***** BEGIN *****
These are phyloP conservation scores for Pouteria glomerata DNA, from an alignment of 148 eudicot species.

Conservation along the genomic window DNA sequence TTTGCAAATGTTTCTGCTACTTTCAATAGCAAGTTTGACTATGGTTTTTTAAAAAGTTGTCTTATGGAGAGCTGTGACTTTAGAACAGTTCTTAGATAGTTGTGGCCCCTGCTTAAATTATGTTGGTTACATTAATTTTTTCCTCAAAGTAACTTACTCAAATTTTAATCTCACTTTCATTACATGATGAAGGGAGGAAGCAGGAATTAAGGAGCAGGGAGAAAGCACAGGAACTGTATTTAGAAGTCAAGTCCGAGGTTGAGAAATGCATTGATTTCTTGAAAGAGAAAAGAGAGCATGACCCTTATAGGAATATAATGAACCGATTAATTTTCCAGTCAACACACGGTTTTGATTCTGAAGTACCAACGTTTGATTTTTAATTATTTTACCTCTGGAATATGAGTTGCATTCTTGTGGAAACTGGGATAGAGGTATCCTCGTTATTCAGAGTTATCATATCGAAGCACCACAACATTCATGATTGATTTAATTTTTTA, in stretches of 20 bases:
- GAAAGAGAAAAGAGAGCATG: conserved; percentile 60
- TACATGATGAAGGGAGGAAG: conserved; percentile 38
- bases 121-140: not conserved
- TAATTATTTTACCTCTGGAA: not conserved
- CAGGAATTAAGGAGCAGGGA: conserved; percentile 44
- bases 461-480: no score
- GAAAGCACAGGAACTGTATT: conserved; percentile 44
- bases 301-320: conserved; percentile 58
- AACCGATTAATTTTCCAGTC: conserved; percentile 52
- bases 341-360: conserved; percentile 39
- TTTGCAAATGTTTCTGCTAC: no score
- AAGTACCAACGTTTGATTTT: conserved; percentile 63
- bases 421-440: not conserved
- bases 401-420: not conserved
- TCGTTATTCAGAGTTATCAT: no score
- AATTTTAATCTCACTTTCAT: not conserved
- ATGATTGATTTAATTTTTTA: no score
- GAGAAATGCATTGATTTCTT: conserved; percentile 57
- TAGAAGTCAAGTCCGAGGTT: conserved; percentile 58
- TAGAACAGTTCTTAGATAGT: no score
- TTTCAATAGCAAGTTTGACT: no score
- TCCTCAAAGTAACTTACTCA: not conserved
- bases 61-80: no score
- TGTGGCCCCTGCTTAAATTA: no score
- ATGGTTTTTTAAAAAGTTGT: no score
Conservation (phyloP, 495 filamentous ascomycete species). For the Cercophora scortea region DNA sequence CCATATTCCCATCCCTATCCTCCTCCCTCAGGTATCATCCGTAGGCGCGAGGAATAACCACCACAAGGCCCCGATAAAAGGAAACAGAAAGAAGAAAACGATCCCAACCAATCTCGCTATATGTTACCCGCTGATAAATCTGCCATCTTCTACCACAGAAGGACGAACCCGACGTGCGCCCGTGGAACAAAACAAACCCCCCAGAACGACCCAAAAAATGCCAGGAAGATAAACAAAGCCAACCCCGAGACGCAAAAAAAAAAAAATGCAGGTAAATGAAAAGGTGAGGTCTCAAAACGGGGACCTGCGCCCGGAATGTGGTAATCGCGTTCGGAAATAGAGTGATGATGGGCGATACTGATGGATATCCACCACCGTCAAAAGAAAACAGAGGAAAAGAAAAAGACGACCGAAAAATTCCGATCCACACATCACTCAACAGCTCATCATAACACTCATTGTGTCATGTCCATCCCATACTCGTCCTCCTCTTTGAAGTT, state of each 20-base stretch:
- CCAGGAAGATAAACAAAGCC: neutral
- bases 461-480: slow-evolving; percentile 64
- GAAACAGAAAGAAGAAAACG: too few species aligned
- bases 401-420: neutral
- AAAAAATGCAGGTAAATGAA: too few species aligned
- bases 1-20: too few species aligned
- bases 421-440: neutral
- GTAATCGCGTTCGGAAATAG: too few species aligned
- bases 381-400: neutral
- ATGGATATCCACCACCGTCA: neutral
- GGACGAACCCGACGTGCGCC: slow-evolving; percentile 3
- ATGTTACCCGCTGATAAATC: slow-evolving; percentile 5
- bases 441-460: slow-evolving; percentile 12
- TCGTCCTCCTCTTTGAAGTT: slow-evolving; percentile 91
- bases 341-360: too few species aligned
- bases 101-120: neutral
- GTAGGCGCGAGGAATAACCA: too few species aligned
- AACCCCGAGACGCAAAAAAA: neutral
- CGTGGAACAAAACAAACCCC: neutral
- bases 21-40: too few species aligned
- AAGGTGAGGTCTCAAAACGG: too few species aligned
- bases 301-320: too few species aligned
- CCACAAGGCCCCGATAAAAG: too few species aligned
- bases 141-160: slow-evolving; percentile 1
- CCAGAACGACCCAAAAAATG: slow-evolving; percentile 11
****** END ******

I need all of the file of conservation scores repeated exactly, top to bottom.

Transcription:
These are phyloP conservation scores for Pouteria glomerata DNA, from an alignment of 148 eudicot species.

Conservation along the genomic window DNA sequence TTTGCAAATGTTTCTGCTACTTTCAATAGCAAGTTTGACTATGGTTTTTTAAAAAGTTGTCTTATGGAGAGCTGTGACTTTAGAACAGTTCTTAGATAGTTGTGGCCCCTGCTTAAATTATGTTGGTTACATTAATTTTTTCCTCAAAGTAACTTACTCAAATTTTAATCTCACTTTCATTACATGATGAAGGGAGGAAGCAGGAATTAAGGAGCAGGGAGAAAGCACAGGAACTGTATTTAGAAGTCAAGTCCGAGGTTGAGAAATGCATTGATTTCTTGAAAGAGAAAAGAGAGCATGACCCTTATAGGAATATAATGAACCGATTAATTTTCCAGTCAACACACGGTTTTGATTCTGAAGTACCAACGTTTGATTTTTAATTATTTTACCTCTGGAATATGAGTTGCATTCTTGTGGAAACTGGGATAGAGGTATCCTCGTTATTCAGAGTTATCATATCGAAGCACCACAACATTCATGATTGATTTAATTTTTTA, in stretches of 20 bases:
- GAAAGAGAAAAGAGAGCATG: conserved; percentile 60
- TACATGATGAAGGGAGGAAG: conserved; percentile 38
- bases 121-140: not conserved
- TAATTATTTTACCTCTGGAA: not conserved
- CAGGAATTAAGGAGCAGGGA: conserved; percentile 44
- bases 461-480: no score
- GAAAGCACAGGAACTGTATT: conserved; percentile 44
- bases 301-320: conserved; percentile 58
- AACCGATTAATTTTCCAGTC: conserved; percentile 52
- bases 341-360: conserved; percentile 39
- TTTGCAAATGTTTCTGCTAC: no score
- AAGTACCAACGTTTGATTTT: conserved; percentile 63
- bases 421-440: not conserved
- bases 401-420: not conserved
- TCGTTATTCAGAGTTATCAT: no score
- AATTTTAATCTCACTTTCAT: not conserved
- ATGATTGATTTAATTTTTTA: no score
- GAGAAATGCATTGATTTCTT: conserved; percentile 57
- TAGAAGTCAAGTCCGAGGTT: conserved; percentile 58
- TAGAACAGTTCTTAGATAGT: no score
- TTTCAATAGCAAGTTTGACT: no score
- TCCTCAAAGTAACTTACTCA: not conserved
- bases 61-80: no score
- TGTGGCCCCTGCTTAAATTA: no score
- ATGGTTTTTTAAAAAGTTGT: no score
Conservation (phyloP, 495 filamentous ascomycete species). For the Cercophora scortea region DNA sequence CCATATTCCCATCCCTATCCTCCTCCCTCAGGTATCATCCGTAGGCGCGAGGAATAACCACCACAAGGCCCCGATAAAAGGAAACAGAAAGAAGAAAACGATCCCAACCAATCTCGCTATATGTTACCCGCTGATAAATCTGCCATCTTCTACCACAGAAGGACGAACCCGACGTGCGCCCGTGGAACAAAACAAACCCCCCAGAACGACCCAAAAAATGCCAGGAAGATAAACAAAGCCAACCCCGAGACGCAAAAAAAAAAAAATGCAGGTAAATGAAAAGGTGAGGTCTCAAAACGGGGACCTGCGCCCGGAATGTGGTAATCGCGTTCGGAAATAGAGTGATGATGGGCGATACTGATGGATATCCACCACCGTCAAAAGAAAACAGAGGAAAAGAAAAAGACGACCGAAAAATTCCGATCCACACATCACTCAACAGCTCATCATAACACTCATTGTGTCATGTCCATCCCATACTCGTCCTCCTCTTTGAAGTT, state of each 20-base stretch:
- CCAGGAAGATAAACAAAGCC: neutral
- bases 461-480: slow-evolving; percentile 64
- GAAACAGAAAGAAGAAAACG: too few species aligned
- bases 401-420: neutral
- AAAAAATGCAGGTAAATGAA: too few species aligned
- bases 1-20: too few species aligned
- bases 421-440: neutral
- GTAATCGCGTTCGGAAATAG: too few species aligned
- bases 381-400: neutral
- ATGGATATCCACCACCGTCA: neutral
- GGACGAACCCGACGTGCGCC: slow-evolving; percentile 3
- ATGTTACCCGCTGATAAATC: slow-evolving; percentile 5
- bases 441-460: slow-evolving; percentile 12
- TCGTCCTCCTCTTTGAAGTT: slow-evolving; percentile 91
- bases 341-360: too few species aligned
- bases 101-120: neutral
- GTAGGCGCGAGGAATAACCA: too few species aligned
- AACCCCGAGACGCAAAAAAA: neutral
- CGTGGAACAAAACAAACCCC: neutral
- bases 21-40: too few species aligned
- AAGGTGAGGTCTCAAAACGG: too few species aligned
- bases 301-320: too few species aligned
- CCACAAGGCCCCGATAAAAG: too few species aligned
- bases 141-160: slow-evolving; percentile 1
- CCAGAACGACCCAAAAAATG: slow-evolving; percentile 11